Rise in health insurance expected

Health insurers told the committee the changes to the way beds are charged for will cost them ?250 a year.

Health insurers told the committee the changes to the way beds are charged for will cost them ?250 a year.

Thu, Feb 21, 2013, 00:00

Big increases in health insurance premiums are on the way because of Government plans to charge more for the use of private beds in public hospitals, an Oireachtas committee has heard.

Health insurers told the health committee today that the new charges would cost them €250 million over the next three years, resulting in a significant hike in premiums.

Donal Clancy, managing director of Laya Healthcare, said the proposed charges would result in a 20-40 per cent increase in premiums. The proposed charges were the biggest threat to the industry and would prove to be "the straw that broke the camel's back," he said.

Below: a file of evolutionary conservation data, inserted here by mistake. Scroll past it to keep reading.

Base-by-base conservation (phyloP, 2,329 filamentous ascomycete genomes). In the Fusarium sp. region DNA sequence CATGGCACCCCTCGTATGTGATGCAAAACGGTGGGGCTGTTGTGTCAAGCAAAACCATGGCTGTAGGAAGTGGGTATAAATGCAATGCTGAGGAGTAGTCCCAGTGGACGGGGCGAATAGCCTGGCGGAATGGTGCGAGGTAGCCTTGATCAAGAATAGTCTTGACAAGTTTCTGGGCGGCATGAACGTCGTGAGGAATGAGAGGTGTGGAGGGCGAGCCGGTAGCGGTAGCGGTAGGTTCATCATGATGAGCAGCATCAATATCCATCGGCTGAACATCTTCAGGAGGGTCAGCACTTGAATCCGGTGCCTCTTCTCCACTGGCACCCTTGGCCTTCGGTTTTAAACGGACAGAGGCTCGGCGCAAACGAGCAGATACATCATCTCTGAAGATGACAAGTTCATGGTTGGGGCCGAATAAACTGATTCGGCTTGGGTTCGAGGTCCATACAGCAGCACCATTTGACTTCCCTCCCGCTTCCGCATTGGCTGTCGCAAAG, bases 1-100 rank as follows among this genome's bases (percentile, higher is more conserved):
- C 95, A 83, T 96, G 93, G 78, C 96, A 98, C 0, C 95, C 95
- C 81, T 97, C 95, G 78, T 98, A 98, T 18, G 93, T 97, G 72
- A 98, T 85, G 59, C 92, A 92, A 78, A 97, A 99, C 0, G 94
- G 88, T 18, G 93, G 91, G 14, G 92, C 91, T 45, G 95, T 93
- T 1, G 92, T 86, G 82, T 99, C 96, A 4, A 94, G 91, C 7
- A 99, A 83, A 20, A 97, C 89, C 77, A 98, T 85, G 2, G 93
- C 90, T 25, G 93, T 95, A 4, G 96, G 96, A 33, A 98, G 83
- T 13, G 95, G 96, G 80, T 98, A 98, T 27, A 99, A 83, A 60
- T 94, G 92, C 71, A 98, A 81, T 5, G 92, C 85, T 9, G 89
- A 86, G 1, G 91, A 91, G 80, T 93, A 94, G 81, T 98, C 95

Unless the proposals were changed it would be "game over" and the market would shrink to a fraction of its current size, he predicted. The effect on the Exchequer's finances would be the opposite of what was hoped.

John O'Dwyer, chief executive of VHI, said the biggest challenges in the market were affordability and the increase in public hospital charges. The increase in hospital charges would result in a signicant increase in charges if it goes ahead as proposed by the Government.

Mr O'Dwyer said the cost of providing cover for a 35-year-old was €700 a year on average, whereas for a 75-year-old it was €4,000. If the 75-year-old, was sick, the cost could be many multiples of this figure. Without risk sharing, older and sicker customers wouldn't be able to afford health insurance.

As things stood, it cost an insurer €1,000 less to provide cover for a 35-year-old compared to a 75-year-old, he said, and this was leading to cherry-picking of customers.

Jim Dowdall, chief executive of Glo Health, said the market was fast approaching the tipping point of unaffordability. He criticised the manner in which the Department introduced a two-tier insurance levy which means that some with a basic €500 basic policy would end up paying the same amount of levy as someone who could afford a €4,000 plan.

When the levy is increased at the end of March, a family of four will be paying €940 a year in levy charges as part of their health insurance premium, he pointed out.

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